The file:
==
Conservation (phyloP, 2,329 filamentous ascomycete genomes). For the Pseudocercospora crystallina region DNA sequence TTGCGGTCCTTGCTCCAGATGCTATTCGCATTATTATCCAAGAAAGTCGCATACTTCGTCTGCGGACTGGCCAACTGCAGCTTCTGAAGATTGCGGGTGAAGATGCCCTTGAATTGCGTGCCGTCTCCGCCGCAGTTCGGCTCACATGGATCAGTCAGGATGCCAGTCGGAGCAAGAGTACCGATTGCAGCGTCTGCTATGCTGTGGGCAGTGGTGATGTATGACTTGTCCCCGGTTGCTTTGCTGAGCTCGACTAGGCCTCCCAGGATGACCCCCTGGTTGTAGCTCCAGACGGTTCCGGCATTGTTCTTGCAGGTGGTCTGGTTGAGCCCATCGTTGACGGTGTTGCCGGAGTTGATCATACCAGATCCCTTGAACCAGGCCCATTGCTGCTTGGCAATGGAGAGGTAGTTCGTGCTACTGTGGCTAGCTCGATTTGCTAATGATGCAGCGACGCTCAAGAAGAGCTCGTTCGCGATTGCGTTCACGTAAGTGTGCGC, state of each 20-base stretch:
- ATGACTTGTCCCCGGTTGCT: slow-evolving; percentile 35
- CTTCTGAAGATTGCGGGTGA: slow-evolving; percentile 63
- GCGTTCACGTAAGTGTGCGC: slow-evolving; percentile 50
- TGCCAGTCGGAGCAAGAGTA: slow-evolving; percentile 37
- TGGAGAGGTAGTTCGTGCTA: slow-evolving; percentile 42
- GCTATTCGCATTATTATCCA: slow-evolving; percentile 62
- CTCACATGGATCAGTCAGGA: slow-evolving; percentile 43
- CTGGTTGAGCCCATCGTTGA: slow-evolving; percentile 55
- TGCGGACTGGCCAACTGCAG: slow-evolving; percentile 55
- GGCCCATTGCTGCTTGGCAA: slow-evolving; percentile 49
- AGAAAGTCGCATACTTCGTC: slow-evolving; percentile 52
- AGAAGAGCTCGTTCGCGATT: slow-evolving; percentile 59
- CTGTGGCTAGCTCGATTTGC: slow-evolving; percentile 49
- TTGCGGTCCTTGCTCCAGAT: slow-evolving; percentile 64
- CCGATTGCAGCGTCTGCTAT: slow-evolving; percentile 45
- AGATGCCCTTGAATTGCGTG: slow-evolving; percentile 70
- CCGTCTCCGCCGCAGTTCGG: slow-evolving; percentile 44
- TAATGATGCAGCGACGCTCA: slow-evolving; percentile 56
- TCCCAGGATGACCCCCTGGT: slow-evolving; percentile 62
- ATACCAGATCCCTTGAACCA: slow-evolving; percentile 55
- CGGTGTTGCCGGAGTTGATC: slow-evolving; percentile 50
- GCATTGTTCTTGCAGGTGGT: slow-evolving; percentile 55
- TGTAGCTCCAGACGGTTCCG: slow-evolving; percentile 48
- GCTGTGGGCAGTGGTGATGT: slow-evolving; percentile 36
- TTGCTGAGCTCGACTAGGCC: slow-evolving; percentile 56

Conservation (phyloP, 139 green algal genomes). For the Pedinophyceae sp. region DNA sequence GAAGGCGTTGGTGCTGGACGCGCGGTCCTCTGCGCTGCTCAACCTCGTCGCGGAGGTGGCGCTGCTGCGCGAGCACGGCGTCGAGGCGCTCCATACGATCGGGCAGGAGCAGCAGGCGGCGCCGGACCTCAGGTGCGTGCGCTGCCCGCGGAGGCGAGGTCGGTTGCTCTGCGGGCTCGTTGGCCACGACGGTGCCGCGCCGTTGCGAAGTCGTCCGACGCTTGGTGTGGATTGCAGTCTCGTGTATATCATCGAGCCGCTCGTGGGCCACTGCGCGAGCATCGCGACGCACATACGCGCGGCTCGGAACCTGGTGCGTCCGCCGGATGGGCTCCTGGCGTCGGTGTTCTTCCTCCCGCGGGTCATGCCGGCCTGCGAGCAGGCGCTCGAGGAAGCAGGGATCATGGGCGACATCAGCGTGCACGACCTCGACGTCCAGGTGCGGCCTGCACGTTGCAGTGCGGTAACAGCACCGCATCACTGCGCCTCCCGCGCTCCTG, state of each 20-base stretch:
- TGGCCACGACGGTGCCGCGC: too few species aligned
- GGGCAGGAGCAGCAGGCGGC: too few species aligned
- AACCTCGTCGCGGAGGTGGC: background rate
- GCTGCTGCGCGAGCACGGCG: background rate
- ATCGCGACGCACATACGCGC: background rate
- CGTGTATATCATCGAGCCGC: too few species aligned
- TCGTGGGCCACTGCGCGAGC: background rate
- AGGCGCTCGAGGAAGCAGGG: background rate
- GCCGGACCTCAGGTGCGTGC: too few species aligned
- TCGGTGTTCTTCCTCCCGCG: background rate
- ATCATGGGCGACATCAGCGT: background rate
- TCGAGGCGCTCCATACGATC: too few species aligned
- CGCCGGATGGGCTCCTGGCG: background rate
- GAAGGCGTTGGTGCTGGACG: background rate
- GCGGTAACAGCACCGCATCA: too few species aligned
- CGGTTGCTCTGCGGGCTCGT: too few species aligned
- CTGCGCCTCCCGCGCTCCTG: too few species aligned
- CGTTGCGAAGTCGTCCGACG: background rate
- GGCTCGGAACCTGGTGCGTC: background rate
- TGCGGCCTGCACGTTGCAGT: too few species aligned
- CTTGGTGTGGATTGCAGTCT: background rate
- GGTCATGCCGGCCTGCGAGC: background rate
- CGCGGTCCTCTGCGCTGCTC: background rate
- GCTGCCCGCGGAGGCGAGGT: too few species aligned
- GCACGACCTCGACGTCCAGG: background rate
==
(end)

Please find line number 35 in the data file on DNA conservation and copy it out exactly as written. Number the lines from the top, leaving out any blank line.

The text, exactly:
- AGGCGCTCGAGGAAGCAGGG: background rate